CYBERLIZARD'S

CHEQUERED MUSICAL HISTORY

My schooling proved to be a useless training ground for music. At primary school I was rejected from the choir when I hadn't even applied to join. My voice broke before I went to secondary school, rendering it most useful for doing after-shave adverts. My sister played the piano but I did French lessons instead. My brother had a plastic toy guitar, but my mother told my relatives not to buy me any drums. It was an inauspicious start.

It wasn't until I started sixth-form college that a friend wagered he could teach me to play an instrument. He wanted me to play the bass, but by this time I had already started listening to Led Zep's Physical Graffiti and wanted to be the next Jimmy Page. So I saved up 50 and bought a second-hand electric guitar plus 5-watt amp and accoutrements (strap, etc) from a classmate. It was a Les Paul Junior copy with no name on the headstock, but it was all mine!... After that I spent months slaving over Harvey Vinson's Play Rhythm Guitar and then (gasp) Play Lead Guitar, having briefly skimmed through the bits I didn't really think I'd need much (ie all the important things like bass runs, but there you go: the optimism of youth). Next stage: form a band!


Black Art, later Athelstan

The first band was three of us herberts from the sixth-form, plus a mate from school who was doing an apprenticeship and who had always wanted to play drums. Actually it could have been tricky since both he and Dave wanted to play the drums (and both had kits), but fortunately Dave also wanted to sing. We started off a bit punky, but things got tricky when Dave's dyed yellow hair, frizzy crew and leather jacket got him banned from my house. Although he was a good drummer he left us shortly after that, so it was Cyberlizard, Simon on the bass and Rob on the drums. Power trio? A failing light bulb probably had more power. We were all still learning our instruments, so we must have sounded, at times, quite simply chronic. I was reasonable on bar chords but hopeless at being the only guitar in the band, despite buying a 35-watt amp and moving up later to a second-hand Fender Telecaster (which I still possess). Rob seemed more interested in doing drum solos and drum rolls around the kit, during which he would lose any sense of keeping the rhythm. Simon was quite good on the bass but frankly none of us could sing for toffee. Places to practise were a problem too. I couldn't drive, so my father had to drive me to wherever we managed to get on the day. We did try Simon's garage for a bit but the council threatened his mum with a 200 fine (in 1979!), so it was either Rob's bedroom (cramped) or occasionally the church hall. A friend of ours who heard us in the latter told us that the bass was the only one playing in time.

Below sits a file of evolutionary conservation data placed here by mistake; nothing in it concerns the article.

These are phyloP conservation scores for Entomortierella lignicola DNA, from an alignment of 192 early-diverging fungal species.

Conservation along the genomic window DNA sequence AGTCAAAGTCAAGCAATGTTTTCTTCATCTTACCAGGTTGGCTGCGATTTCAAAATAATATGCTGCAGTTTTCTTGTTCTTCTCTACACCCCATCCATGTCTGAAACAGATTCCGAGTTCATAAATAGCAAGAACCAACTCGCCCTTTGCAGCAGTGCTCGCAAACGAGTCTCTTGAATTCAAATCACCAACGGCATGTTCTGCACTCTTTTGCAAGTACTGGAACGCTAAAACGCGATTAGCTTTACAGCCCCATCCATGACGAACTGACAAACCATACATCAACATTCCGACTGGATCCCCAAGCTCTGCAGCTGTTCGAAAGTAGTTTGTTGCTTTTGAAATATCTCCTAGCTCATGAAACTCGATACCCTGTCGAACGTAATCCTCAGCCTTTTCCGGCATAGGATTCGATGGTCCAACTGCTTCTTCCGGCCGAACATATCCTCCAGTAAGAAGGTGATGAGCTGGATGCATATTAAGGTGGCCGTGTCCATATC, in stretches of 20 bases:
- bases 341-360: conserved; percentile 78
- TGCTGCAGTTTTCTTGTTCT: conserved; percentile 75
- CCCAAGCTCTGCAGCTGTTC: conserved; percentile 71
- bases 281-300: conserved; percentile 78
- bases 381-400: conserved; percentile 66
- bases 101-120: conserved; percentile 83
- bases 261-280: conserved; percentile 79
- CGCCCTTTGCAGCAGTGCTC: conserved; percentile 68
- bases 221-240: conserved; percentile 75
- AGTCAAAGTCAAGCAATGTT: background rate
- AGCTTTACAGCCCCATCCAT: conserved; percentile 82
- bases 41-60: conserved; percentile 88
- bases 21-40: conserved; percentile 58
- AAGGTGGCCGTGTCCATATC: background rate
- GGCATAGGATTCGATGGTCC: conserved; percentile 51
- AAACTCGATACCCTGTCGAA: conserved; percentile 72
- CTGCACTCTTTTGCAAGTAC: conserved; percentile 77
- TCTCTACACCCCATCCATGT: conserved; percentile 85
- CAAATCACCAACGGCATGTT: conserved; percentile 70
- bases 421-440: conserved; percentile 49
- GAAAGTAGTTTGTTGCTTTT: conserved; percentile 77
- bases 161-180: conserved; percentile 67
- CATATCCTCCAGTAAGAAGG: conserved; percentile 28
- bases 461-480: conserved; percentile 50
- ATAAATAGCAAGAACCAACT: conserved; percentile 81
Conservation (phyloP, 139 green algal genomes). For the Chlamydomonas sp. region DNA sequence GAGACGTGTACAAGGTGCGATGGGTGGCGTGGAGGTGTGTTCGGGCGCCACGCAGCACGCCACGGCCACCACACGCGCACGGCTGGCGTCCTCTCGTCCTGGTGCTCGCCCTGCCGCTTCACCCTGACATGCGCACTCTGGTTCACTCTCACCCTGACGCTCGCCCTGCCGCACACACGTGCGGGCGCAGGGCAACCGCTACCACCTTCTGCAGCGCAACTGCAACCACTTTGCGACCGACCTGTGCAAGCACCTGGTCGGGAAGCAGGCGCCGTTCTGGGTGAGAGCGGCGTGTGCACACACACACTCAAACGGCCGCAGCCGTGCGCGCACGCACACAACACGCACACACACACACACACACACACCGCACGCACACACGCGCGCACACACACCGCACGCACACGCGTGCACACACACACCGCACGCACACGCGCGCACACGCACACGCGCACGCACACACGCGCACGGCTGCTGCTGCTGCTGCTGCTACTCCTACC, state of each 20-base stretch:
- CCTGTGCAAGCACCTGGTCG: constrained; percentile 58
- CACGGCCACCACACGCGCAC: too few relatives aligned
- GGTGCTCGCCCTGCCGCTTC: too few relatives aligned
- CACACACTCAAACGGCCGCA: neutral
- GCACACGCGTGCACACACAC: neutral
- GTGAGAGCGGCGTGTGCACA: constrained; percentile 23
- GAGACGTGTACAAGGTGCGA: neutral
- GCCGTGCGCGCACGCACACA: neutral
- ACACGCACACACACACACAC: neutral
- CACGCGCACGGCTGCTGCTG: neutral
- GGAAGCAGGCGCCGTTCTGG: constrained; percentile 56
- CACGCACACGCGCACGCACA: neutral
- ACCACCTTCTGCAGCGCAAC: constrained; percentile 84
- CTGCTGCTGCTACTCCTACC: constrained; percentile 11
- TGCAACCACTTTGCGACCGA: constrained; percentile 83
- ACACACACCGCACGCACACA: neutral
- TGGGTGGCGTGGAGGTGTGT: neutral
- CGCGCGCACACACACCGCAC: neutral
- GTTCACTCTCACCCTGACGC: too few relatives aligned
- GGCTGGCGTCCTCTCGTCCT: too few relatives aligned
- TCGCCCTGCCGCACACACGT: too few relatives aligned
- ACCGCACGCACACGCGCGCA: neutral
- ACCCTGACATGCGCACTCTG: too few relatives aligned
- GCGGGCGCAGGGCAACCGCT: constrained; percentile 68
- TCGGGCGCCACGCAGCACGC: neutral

Maybe I'm being a little hard on the joyful idiocy of youth. After all, none of us had any musical background, but we were convinced we could do great things. And it was the first time I'd tried songwriting, which I really wanted to do. Actually, we wrote some reasonable compositions: it was other people's that we couldn't play for toffee, although we reckoned we could do most of the Zeppelin catalogue (ha!ha!). The name Black Art itself came from a short period of shallow fascination with occultism that I had. After that we found out that Simon's first name was Athelstan, and when we'd stopped falling about laughing (apart from Simon), that was what we renamed the band to.

We plugged away for about 18 months, until I went away to university, and had a couple of jams after that. We occasionally had a couple of other people in: one moody girl who played the electric piano and was quite good, and one guy a bit older than us who could sing but could never commit himself to do anything for more than five minutes. Early on you tend to find a lot of would-be musos like that. Over the years I lost touch with both Rob and Simon, which was a pity as we were great friends and had some good times together, but both of them had sold their gear before then.


(Lionel And) The Electric Monopoly Set

Stupid name, maybe a stupid idea. This was my first university band, big on ambition and short of achievement. It was going to be an ELO clone, complete with keyboards and a string section, and we were going to have a drummer, get regular gigs, etc.... Actually, we did at one point have a full line-up, but I don't think we ever practised together as such.